, and I come before Hunt dreamed of its existence. must not afford to shed them. The next letter I A letter which Keats's devoted friend, Mr. write shall be more to yourself, and a little more Severn, received from Leigh Hunt a few sible must bave been very greatly taxed. But

days after Keats's death at Rome, illus- whether our friend dies or not, it will not be trates so fully Hunt's warm and simple among the least lofty of our recollections by-andaffection, and is so touchingly delicate and by, that you helped to smooth the sick bed of so

fine a being. sympathizing, that, as we can never read it

“ Your sincere friend, ourselves without emotion, we are induced

“ LEIGH Hunt." to transcribe it for those who may not have · seen it in Mr. Milnes' “Life and Letters of Of Charles Lamb, Mr. Hunt

says,

there Keats,"

has never been a true portrait. His face

resembled that of Bacon,“ with less worldly “ VALE OF HEALTH, Hampstead, vigor and more sensibility.” The small size March 8th, 1821.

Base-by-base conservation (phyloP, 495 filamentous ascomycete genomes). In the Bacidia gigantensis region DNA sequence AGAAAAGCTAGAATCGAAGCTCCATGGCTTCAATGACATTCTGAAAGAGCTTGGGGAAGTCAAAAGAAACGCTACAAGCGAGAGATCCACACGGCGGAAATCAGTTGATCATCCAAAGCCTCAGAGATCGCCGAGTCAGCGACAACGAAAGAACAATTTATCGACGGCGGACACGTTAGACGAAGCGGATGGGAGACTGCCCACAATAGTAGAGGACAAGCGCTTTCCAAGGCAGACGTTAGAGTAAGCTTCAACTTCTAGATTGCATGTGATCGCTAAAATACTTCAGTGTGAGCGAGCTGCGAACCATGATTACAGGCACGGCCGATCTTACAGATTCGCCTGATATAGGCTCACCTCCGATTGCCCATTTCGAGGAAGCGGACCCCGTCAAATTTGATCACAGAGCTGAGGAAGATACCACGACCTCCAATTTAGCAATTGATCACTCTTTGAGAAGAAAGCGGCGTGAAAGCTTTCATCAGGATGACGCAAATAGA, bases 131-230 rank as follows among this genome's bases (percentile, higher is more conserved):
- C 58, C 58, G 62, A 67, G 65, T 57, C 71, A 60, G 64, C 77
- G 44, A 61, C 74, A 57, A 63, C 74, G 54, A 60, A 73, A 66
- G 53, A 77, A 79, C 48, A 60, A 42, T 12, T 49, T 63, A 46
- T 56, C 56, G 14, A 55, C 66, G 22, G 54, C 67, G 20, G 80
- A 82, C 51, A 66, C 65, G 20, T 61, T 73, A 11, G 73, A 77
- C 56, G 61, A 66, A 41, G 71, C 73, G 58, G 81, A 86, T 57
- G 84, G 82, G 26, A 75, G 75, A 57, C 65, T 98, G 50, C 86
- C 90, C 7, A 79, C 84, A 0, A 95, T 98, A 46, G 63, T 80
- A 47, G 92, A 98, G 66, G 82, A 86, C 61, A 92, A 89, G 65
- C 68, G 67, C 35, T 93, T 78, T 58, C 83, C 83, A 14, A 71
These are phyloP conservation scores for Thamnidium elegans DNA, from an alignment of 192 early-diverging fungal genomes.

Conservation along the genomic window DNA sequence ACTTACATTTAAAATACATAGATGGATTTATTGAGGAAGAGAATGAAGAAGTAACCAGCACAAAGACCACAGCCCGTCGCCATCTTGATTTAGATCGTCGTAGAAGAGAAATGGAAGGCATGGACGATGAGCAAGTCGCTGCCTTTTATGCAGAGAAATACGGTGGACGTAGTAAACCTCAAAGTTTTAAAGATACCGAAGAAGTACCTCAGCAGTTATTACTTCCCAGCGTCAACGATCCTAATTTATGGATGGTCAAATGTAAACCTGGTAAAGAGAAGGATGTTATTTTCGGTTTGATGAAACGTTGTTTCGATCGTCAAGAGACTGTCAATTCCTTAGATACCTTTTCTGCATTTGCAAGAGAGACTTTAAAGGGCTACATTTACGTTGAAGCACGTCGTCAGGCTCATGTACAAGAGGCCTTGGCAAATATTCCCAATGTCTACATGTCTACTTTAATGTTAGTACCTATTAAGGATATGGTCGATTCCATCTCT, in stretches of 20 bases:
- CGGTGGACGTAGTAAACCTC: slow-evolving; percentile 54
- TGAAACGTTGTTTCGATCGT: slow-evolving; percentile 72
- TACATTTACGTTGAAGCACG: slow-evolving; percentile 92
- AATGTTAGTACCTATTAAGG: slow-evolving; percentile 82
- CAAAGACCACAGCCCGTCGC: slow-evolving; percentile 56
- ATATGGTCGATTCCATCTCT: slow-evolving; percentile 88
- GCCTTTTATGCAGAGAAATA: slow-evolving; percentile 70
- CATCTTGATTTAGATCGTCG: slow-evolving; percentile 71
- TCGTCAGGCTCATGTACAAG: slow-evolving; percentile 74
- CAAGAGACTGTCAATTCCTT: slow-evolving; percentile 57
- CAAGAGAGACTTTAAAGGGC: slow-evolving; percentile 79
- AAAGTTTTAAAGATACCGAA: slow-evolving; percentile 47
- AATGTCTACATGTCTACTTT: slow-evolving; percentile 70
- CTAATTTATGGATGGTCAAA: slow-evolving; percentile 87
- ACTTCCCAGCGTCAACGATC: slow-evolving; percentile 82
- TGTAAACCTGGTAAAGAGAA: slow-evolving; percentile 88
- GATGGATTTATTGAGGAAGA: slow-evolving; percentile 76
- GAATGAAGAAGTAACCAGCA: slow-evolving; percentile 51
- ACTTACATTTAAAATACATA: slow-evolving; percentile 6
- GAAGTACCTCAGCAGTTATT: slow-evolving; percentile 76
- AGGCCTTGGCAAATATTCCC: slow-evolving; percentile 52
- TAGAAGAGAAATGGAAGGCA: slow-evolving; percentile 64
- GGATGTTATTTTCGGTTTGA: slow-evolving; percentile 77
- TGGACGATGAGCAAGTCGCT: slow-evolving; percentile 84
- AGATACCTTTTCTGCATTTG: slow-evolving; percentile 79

}

of the head both in Shelley and Keats has “DEAR SEVERN: You have concluded, of course, been a puzzle to phrenologists. Hunt could that I have sent no letters to Rome, because I was not get on either their hats or Lord Byron's. aware of the effect they would have on Keats's Lamb's head, on the contrary, was large in mind; and this is the principal cause, - for besides what I have been told of his emotions about let- proportion to his body, or rather to his limbs, ters in Italy, I remember his telling me on one which were fragile. Though a man of strict occasion, that, in his sick moments, he never wished veracity in the ordinary sense of the word, to receive another letter, or ever to see another Lamb had a fondness for confounding the face, however friendly. But still I should have written to you had I not been almost at death's borders of theoretical truth and falsehood. door myself